Paris, winter 1666. Marie Quaro, a talented girl of 15, is living in the house of the famous doctor Jean-Baptiste Denys, physician to the court of Louis XIV. She has miraculously recovered from the deadly pox, and Denys, who treated her, has invited her to his home to copy books and documents for him in her fine handwriting. His true intention, however, is entirely different: Denys plans to use Marie’s blood for his daring but controversial medical experiments. This historical novel deals with an actual person, an ambitious and groundbreaking physician who believed that the remedy for disease and epidemics lay in human blood. Under the nose of the clergy who saw his work as heresy, he carried out pioneering research that included the transfer of blood from animals to humans, and was preparing for what he called “the Great Experiment”: blood transfers from one human being to another. But Marie, whom he intended to use in his research, spoils his plans.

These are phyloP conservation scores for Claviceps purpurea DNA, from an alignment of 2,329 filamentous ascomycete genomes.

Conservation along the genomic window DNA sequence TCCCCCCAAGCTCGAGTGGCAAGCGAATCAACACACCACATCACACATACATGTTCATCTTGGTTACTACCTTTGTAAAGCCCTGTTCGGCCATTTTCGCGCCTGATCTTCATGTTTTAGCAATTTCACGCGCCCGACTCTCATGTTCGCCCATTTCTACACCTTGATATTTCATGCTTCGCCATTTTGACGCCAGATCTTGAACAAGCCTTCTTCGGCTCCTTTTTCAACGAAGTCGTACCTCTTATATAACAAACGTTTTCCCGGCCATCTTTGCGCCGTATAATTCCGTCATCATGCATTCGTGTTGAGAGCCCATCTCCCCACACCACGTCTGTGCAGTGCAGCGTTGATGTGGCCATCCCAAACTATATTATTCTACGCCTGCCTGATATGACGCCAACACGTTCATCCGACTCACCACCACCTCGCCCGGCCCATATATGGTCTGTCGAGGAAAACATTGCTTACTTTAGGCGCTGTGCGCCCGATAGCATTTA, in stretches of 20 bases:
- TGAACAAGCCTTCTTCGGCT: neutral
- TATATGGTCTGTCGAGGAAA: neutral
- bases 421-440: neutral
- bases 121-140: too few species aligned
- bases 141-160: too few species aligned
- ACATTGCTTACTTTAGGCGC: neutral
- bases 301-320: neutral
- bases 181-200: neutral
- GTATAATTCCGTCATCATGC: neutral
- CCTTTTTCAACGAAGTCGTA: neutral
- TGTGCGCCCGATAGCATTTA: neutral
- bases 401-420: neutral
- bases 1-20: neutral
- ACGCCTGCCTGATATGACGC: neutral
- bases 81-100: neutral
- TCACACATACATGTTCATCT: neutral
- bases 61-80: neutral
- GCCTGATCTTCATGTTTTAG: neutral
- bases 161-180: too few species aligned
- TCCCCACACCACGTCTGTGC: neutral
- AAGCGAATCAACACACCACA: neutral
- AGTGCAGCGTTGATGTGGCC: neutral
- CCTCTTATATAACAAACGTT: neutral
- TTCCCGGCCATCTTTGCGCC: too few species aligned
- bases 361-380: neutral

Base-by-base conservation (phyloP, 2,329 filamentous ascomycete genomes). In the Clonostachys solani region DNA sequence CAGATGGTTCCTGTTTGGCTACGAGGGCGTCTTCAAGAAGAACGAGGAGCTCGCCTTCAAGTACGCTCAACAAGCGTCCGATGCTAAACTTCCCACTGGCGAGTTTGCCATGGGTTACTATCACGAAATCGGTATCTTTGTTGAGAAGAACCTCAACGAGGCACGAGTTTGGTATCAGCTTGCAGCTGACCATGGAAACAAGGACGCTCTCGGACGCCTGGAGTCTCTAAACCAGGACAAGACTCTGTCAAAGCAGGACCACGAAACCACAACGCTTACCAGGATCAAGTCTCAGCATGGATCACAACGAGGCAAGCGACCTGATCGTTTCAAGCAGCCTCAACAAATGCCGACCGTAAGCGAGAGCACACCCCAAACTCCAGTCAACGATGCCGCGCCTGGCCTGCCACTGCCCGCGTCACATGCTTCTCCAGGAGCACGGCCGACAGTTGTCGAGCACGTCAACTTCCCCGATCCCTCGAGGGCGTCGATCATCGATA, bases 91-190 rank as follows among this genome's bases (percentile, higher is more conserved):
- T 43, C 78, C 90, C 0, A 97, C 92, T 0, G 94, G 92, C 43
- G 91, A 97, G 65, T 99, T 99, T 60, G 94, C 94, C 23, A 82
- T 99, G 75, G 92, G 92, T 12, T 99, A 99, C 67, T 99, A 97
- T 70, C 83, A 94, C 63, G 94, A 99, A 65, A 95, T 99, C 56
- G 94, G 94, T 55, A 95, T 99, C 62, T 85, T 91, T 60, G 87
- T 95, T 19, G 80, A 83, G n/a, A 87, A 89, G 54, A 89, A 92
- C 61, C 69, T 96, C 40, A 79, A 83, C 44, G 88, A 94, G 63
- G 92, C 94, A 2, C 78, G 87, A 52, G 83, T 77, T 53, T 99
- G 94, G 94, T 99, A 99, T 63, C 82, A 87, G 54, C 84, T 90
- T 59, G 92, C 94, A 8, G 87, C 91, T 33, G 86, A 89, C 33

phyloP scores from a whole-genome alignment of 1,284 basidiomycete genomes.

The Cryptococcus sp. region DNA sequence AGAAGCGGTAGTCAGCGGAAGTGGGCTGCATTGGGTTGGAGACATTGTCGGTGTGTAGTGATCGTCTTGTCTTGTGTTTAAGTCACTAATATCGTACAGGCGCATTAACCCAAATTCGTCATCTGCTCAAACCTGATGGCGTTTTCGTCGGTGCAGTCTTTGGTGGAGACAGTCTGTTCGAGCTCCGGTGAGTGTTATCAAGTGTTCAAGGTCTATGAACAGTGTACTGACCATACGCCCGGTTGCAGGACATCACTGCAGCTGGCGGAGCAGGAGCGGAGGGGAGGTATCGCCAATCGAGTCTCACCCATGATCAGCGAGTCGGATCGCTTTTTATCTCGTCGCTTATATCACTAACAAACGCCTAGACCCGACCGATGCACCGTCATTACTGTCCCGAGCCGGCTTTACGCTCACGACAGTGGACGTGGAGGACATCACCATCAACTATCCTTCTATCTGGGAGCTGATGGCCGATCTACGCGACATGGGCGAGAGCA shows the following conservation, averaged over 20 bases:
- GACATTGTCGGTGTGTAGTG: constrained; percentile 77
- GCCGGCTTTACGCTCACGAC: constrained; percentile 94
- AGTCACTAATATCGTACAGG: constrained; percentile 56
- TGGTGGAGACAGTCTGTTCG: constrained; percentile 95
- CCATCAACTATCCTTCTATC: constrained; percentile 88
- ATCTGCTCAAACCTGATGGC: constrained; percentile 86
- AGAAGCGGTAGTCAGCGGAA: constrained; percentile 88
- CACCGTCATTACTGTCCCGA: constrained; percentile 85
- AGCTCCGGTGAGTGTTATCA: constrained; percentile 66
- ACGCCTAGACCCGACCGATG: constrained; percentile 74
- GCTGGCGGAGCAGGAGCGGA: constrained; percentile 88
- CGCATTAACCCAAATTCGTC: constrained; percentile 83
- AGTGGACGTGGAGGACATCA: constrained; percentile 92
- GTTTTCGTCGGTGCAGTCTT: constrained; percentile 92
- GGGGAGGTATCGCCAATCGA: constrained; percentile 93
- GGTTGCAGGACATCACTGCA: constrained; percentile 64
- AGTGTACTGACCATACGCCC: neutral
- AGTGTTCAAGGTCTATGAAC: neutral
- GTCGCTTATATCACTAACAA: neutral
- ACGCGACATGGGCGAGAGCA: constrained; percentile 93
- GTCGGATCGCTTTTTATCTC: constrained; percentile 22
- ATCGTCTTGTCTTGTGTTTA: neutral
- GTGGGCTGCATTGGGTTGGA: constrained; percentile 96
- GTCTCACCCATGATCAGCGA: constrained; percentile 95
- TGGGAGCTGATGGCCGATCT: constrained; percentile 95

In this enthralling, suspense-filled novel, the author draws us into the nooks and crannies of a turbulent period in the history of culture, science and religion. Only in a time of upheaval like this could a poor girl like Marie, the daughter of a mask-maker, die and come to life again, visit Versailles Palace, learn about life from a simple washerwoman who had traveled to the Holy Land, and love almost to death. The central question is: Will this man, who has dedicated his entire life to his mission and fallen along the way, also have room in his life for love?
A blood-curdling book… An impressive historical epic. Yablonsky’s uninhibited descriptions detonate all the plot’s dramatic potential… A must for vampire-lovers, great enjoyment for everyone else.
Gripping—both the subject matter and the ethical questions that Yablonsky chooses to deal.
Yablonsky offers intelligent popular literature… A romantic historical novel that joins novels like The Girl with a Pearl Earring. Will appeal to a wide audience.